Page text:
[Former heavy shocks.] Manila is very often subject to earthquakes; the most fatal occurred in 1601; in 1610 (Nov. 30); in 1645 (Nov. 30); in 1658 (Aug. 20); in 1675; in 1699; in 1796; in 1824; in 1852; and in 1863. In 1645, six hundred , or, according to some accounts, three thousand  persons perished, buried under the ruins of their houses. Their monastery, the church of the Augustinians, and that of the Jesuits, were the only public buildings which remained standing.
[Frequent minor disturbances.] Smaller shocks, which suddenly set the hanging lamps swinging, occur very often and generally remain unnoticed. The houses are on this account generally of but one story, and the loose volcanic soil on which they are built may lessen the violence of the shock. Their heavy tiled roofs, however, appear very inappropriate under such circumstances. Earthquakes are also of frequent occurrence in the provinces, but they, as a rule, cause so little damage, owing to the houses being constructed of timber or bamboo, that they are never mentioned.
[Scanty data available.] M. Alexis Perrey (Mém. de l’Académie de Dijon, 1860) has published a list, collected with much diligence from every accessible source, of the earthquakes which have visited the Philippines, and particularly Manila. But the accounts, even of the most important, are very scanty, and the dates of their occurrence very unreliable. Of the minor shocks, only a few are mentioned, those which were noticed by scientific observers accidentally present at the time.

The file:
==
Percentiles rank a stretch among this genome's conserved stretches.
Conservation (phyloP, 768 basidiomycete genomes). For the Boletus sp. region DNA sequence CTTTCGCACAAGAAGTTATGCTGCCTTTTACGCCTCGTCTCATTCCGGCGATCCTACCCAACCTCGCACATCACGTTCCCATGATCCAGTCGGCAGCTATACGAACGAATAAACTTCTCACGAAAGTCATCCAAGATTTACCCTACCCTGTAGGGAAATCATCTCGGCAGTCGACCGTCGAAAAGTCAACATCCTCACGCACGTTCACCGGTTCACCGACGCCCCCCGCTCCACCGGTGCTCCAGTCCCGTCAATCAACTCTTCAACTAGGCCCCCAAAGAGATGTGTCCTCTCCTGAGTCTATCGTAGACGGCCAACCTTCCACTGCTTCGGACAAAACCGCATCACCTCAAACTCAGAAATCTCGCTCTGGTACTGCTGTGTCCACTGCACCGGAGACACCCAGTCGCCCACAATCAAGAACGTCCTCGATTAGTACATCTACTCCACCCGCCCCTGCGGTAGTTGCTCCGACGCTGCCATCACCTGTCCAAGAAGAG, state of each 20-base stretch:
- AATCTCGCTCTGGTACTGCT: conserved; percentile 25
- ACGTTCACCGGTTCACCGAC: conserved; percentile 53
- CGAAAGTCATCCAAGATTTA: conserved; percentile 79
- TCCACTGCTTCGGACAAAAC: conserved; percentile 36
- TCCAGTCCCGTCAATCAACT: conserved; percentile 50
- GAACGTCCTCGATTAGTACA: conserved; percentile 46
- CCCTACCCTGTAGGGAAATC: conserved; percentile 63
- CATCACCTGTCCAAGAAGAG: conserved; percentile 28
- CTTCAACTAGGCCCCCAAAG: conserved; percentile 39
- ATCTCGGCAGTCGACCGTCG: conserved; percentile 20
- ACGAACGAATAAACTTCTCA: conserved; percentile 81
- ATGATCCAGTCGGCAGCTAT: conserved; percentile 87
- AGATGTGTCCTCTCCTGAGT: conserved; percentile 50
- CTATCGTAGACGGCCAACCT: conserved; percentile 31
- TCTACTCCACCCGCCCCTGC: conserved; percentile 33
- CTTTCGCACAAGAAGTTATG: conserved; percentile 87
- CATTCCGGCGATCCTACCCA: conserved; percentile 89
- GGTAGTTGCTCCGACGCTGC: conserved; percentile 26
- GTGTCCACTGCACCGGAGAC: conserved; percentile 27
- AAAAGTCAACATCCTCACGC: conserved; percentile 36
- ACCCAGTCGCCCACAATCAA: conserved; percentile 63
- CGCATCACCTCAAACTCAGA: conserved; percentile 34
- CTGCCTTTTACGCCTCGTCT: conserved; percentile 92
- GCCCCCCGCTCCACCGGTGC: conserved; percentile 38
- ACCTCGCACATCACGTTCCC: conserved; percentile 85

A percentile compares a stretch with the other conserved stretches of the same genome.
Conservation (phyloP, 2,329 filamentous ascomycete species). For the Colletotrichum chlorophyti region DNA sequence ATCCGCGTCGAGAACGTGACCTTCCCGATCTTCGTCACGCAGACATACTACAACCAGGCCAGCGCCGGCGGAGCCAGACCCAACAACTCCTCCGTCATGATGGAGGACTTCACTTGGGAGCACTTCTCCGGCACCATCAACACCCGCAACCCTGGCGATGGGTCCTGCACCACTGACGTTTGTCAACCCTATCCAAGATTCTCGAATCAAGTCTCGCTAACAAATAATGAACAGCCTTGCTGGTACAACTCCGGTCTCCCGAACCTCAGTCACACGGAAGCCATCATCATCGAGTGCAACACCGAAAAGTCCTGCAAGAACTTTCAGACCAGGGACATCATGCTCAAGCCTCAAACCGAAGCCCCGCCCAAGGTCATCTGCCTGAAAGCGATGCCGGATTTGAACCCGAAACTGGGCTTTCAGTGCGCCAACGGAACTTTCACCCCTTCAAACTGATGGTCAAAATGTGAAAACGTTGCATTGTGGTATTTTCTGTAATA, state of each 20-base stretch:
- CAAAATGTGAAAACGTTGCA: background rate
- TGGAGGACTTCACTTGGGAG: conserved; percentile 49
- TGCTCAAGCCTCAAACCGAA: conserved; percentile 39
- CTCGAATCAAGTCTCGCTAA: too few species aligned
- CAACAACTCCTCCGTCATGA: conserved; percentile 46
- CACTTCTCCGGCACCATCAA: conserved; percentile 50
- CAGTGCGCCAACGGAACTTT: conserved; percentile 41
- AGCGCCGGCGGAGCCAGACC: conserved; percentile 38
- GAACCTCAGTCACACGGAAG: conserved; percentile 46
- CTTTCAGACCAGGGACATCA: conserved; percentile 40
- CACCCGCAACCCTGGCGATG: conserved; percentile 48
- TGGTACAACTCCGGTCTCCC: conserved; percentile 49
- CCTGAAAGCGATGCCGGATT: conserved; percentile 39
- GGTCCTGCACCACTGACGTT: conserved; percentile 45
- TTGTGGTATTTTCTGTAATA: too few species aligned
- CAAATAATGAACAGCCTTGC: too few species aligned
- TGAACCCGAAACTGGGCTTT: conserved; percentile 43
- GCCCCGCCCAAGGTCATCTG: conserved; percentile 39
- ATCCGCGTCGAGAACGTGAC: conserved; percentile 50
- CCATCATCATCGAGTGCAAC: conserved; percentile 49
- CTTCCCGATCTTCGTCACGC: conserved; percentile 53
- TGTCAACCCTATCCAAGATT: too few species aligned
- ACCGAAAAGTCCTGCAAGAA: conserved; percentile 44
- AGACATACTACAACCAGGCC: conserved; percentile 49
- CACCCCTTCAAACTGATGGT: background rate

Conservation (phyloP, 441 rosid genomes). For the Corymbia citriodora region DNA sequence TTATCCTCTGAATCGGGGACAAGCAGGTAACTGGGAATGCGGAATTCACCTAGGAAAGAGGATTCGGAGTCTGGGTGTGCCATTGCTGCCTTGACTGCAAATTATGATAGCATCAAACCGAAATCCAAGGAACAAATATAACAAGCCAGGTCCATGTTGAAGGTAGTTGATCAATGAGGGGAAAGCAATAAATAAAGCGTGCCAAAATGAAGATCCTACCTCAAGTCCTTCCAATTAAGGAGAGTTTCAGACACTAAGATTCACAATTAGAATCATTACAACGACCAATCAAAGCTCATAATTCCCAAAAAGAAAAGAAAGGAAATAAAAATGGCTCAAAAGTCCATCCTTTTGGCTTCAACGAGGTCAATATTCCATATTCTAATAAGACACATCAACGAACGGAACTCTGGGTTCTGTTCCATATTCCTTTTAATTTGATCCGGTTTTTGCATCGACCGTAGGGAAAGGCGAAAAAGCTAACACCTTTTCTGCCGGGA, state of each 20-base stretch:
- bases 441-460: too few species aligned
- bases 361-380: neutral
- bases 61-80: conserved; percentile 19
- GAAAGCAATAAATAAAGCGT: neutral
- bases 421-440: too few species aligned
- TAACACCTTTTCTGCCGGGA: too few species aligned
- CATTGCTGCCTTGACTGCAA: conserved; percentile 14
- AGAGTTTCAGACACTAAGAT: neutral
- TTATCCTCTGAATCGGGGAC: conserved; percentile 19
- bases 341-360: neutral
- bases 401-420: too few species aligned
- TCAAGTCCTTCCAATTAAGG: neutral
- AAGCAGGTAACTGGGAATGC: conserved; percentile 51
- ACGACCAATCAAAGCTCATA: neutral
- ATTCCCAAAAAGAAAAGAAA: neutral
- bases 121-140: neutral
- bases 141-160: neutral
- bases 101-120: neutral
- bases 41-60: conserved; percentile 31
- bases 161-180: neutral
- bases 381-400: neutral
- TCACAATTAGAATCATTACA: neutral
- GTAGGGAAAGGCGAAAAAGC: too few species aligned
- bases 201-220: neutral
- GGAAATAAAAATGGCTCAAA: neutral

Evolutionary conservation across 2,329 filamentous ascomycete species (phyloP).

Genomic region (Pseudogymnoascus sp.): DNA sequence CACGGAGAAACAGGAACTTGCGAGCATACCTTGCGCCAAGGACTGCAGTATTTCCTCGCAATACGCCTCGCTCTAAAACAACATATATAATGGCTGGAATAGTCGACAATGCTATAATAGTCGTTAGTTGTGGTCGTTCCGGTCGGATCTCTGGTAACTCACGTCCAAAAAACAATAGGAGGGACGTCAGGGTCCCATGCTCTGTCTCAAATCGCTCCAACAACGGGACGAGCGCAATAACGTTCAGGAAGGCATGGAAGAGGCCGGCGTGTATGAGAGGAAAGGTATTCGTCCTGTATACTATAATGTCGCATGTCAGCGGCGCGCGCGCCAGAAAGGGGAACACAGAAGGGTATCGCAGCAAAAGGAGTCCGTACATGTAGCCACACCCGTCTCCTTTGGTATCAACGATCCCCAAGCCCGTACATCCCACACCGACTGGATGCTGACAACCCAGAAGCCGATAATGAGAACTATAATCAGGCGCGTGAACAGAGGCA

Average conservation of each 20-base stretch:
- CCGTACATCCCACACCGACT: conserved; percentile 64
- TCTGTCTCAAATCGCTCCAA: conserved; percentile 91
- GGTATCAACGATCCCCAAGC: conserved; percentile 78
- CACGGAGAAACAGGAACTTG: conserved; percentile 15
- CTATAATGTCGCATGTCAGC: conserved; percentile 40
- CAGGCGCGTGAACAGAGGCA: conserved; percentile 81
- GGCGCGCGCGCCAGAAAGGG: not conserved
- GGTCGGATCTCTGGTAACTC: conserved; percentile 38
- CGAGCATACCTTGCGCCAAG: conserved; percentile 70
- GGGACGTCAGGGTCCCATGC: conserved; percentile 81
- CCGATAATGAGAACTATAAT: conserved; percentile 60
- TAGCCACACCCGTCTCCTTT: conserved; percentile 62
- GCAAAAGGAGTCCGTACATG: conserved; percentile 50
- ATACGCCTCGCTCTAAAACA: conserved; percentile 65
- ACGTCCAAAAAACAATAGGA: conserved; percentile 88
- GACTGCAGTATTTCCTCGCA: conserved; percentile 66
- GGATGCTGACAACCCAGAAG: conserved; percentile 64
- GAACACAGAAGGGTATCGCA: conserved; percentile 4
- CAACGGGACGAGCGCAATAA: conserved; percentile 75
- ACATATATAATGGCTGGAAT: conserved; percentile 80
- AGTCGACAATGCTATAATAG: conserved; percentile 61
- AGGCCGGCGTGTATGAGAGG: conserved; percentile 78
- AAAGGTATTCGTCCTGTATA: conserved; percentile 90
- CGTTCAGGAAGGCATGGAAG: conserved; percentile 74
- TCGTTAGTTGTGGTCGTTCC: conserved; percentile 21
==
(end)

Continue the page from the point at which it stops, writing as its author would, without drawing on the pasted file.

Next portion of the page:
[The 1610 catastrophe.] Aduarte (I. 141) mentions a tremendous earthquake which occurred in 1610. I briefly quote his version of the details of the catastrophe, as I find them mentioned nowhere else.
“Towards the close of November, 1610, on St. Andrew’s Day, a more violent earthquake than had ever before been witnessed, visited these Islands; its effects extended from Manila to the extreme end of the province of Nueva Segovia (the whole northern part of Luzon), a distance of 200 leagues. It caused great destruction over the entire area; in the province of Ilocos it buried palm trees, so that only the tops of their branches were left above the earth’s surface; through the power of the earthquake mountains were pushed against each other; it threw down many buildings, and killed a great number of people. Its fury was greatest in Nueva Segovia, where it opened the mountains, and created new lake basins. The earth threw up immense fountains of sand, and vibrated so terribly that the people, unable to stand upon it, laid down and fastened themselves to the ground, as if they had been on a ship in a stormy sea. In the range inhabited by the Mendayas a mountain fell in, crushing a village and killing its inhabitants. An immense portion of the cliff sank into the river; and now, where the stream was formerly bordered by a range of hills of considerable altitude, its banks are nearly level with the watercourse. The commotion was so great in the bed of the river that waves arose like those of the ocean, or as if the water had been lashed by a furious wind. Those edifices which were of stone suffered the most damage, our church and the convent fell in, etc., etc.”